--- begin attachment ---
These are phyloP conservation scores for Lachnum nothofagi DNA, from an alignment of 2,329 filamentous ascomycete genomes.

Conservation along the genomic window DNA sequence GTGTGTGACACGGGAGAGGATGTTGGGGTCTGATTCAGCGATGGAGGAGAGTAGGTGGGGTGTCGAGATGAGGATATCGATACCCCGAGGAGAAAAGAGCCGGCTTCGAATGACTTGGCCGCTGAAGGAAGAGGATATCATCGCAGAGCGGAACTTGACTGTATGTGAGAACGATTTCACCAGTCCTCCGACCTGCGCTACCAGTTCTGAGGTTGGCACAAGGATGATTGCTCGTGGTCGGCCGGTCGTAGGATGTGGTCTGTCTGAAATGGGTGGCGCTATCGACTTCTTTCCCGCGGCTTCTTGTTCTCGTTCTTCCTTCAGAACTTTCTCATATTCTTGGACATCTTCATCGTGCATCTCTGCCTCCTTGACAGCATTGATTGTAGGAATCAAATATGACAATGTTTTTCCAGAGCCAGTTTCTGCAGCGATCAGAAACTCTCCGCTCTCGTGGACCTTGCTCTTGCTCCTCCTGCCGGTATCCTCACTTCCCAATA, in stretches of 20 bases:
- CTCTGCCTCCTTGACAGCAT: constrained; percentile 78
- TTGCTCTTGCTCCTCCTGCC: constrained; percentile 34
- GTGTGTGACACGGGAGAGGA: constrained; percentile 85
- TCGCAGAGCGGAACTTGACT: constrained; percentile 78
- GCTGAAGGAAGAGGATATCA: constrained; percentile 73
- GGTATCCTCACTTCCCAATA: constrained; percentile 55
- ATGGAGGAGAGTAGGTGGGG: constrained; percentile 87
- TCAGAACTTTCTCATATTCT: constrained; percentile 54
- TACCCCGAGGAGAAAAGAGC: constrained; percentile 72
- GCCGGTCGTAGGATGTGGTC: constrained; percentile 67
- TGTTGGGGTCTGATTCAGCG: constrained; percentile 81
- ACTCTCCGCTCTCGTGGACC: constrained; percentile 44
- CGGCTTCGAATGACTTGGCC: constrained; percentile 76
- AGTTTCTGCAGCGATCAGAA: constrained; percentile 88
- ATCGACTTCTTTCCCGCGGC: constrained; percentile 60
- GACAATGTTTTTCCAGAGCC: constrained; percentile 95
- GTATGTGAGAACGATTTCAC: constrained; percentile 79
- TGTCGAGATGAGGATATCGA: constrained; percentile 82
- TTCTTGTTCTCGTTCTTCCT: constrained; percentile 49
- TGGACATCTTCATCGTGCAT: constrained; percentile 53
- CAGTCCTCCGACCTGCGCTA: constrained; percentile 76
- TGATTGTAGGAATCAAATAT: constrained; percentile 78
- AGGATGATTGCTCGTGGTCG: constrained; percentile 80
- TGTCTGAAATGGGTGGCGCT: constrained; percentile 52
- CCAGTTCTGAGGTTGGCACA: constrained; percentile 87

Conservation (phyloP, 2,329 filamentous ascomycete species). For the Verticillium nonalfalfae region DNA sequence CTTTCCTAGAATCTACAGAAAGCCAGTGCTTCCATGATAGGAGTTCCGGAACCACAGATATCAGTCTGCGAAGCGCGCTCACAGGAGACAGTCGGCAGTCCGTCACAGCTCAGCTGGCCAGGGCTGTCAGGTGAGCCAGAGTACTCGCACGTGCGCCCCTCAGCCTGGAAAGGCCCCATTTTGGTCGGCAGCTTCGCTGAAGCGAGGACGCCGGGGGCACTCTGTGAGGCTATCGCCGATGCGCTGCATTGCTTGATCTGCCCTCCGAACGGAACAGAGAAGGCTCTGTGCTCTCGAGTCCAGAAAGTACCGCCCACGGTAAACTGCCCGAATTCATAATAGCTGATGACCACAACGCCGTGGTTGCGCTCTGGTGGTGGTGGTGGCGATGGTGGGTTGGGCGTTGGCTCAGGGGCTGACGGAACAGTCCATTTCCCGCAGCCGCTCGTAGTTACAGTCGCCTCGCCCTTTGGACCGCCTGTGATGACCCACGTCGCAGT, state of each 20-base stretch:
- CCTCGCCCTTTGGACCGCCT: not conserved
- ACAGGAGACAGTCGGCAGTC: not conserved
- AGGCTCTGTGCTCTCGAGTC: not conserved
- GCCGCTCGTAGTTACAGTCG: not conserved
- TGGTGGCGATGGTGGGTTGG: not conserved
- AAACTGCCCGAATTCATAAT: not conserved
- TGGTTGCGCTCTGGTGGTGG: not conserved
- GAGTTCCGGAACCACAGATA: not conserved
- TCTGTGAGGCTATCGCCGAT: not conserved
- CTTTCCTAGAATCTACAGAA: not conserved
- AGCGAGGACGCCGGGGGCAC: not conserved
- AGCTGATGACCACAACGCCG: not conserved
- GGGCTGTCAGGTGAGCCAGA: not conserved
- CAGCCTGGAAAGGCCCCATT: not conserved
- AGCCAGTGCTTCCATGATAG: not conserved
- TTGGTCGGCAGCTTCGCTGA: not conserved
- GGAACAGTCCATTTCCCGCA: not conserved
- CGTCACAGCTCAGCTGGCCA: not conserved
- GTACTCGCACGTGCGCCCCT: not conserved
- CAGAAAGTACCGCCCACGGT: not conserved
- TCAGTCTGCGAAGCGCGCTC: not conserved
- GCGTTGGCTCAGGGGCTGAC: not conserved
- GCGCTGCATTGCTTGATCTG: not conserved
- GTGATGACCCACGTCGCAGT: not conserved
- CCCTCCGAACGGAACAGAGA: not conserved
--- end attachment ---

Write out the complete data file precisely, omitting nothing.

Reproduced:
These are phyloP conservation scores for Lachnum nothofagi DNA, from an alignment of 2,329 filamentous ascomycete genomes.

Conservation along the genomic window DNA sequence GTGTGTGACACGGGAGAGGATGTTGGGGTCTGATTCAGCGATGGAGGAGAGTAGGTGGGGTGTCGAGATGAGGATATCGATACCCCGAGGAGAAAAGAGCCGGCTTCGAATGACTTGGCCGCTGAAGGAAGAGGATATCATCGCAGAGCGGAACTTGACTGTATGTGAGAACGATTTCACCAGTCCTCCGACCTGCGCTACCAGTTCTGAGGTTGGCACAAGGATGATTGCTCGTGGTCGGCCGGTCGTAGGATGTGGTCTGTCTGAAATGGGTGGCGCTATCGACTTCTTTCCCGCGGCTTCTTGTTCTCGTTCTTCCTTCAGAACTTTCTCATATTCTTGGACATCTTCATCGTGCATCTCTGCCTCCTTGACAGCATTGATTGTAGGAATCAAATATGACAATGTTTTTCCAGAGCCAGTTTCTGCAGCGATCAGAAACTCTCCGCTCTCGTGGACCTTGCTCTTGCTCCTCCTGCCGGTATCCTCACTTCCCAATA, in stretches of 20 bases:
- CTCTGCCTCCTTGACAGCAT: constrained; percentile 78
- TTGCTCTTGCTCCTCCTGCC: constrained; percentile 34
- GTGTGTGACACGGGAGAGGA: constrained; percentile 85
- TCGCAGAGCGGAACTTGACT: constrained; percentile 78
- GCTGAAGGAAGAGGATATCA: constrained; percentile 73
- GGTATCCTCACTTCCCAATA: constrained; percentile 55
- ATGGAGGAGAGTAGGTGGGG: constrained; percentile 87
- TCAGAACTTTCTCATATTCT: constrained; percentile 54
- TACCCCGAGGAGAAAAGAGC: constrained; percentile 72
- GCCGGTCGTAGGATGTGGTC: constrained; percentile 67
- TGTTGGGGTCTGATTCAGCG: constrained; percentile 81
- ACTCTCCGCTCTCGTGGACC: constrained; percentile 44
- CGGCTTCGAATGACTTGGCC: constrained; percentile 76
- AGTTTCTGCAGCGATCAGAA: constrained; percentile 88
- ATCGACTTCTTTCCCGCGGC: constrained; percentile 60
- GACAATGTTTTTCCAGAGCC: constrained; percentile 95
- GTATGTGAGAACGATTTCAC: constrained; percentile 79
- TGTCGAGATGAGGATATCGA: constrained; percentile 82
- TTCTTGTTCTCGTTCTTCCT: constrained; percentile 49
- TGGACATCTTCATCGTGCAT: constrained; percentile 53
- CAGTCCTCCGACCTGCGCTA: constrained; percentile 76
- TGATTGTAGGAATCAAATAT: constrained; percentile 78
- AGGATGATTGCTCGTGGTCG: constrained; percentile 80
- TGTCTGAAATGGGTGGCGCT: constrained; percentile 52
- CCAGTTCTGAGGTTGGCACA: constrained; percentile 87

Conservation (phyloP, 2,329 filamentous ascomycete species). For the Verticillium nonalfalfae region DNA sequence CTTTCCTAGAATCTACAGAAAGCCAGTGCTTCCATGATAGGAGTTCCGGAACCACAGATATCAGTCTGCGAAGCGCGCTCACAGGAGACAGTCGGCAGTCCGTCACAGCTCAGCTGGCCAGGGCTGTCAGGTGAGCCAGAGTACTCGCACGTGCGCCCCTCAGCCTGGAAAGGCCCCATTTTGGTCGGCAGCTTCGCTGAAGCGAGGACGCCGGGGGCACTCTGTGAGGCTATCGCCGATGCGCTGCATTGCTTGATCTGCCCTCCGAACGGAACAGAGAAGGCTCTGTGCTCTCGAGTCCAGAAAGTACCGCCCACGGTAAACTGCCCGAATTCATAATAGCTGATGACCACAACGCCGTGGTTGCGCTCTGGTGGTGGTGGTGGCGATGGTGGGTTGGGCGTTGGCTCAGGGGCTGACGGAACAGTCCATTTCCCGCAGCCGCTCGTAGTTACAGTCGCCTCGCCCTTTGGACCGCCTGTGATGACCCACGTCGCAGT, state of each 20-base stretch:
- CCTCGCCCTTTGGACCGCCT: not conserved
- ACAGGAGACAGTCGGCAGTC: not conserved
- AGGCTCTGTGCTCTCGAGTC: not conserved
- GCCGCTCGTAGTTACAGTCG: not conserved
- TGGTGGCGATGGTGGGTTGG: not conserved
- AAACTGCCCGAATTCATAAT: not conserved
- TGGTTGCGCTCTGGTGGTGG: not conserved
- GAGTTCCGGAACCACAGATA: not conserved
- TCTGTGAGGCTATCGCCGAT: not conserved
- CTTTCCTAGAATCTACAGAA: not conserved
- AGCGAGGACGCCGGGGGCAC: not conserved
- AGCTGATGACCACAACGCCG: not conserved
- GGGCTGTCAGGTGAGCCAGA: not conserved
- CAGCCTGGAAAGGCCCCATT: not conserved
- AGCCAGTGCTTCCATGATAG: not conserved
- TTGGTCGGCAGCTTCGCTGA: not conserved
- GGAACAGTCCATTTCCCGCA: not conserved
- CGTCACAGCTCAGCTGGCCA: not conserved
- GTACTCGCACGTGCGCCCCT: not conserved
- CAGAAAGTACCGCCCACGGT: not conserved
- TCAGTCTGCGAAGCGCGCTC: not conserved
- GCGTTGGCTCAGGGGCTGAC: not conserved
- GCGCTGCATTGCTTGATCTG: not conserved
- GTGATGACCCACGTCGCAGT: not conserved
- CCCTCCGAACGGAACAGAGA: not conserved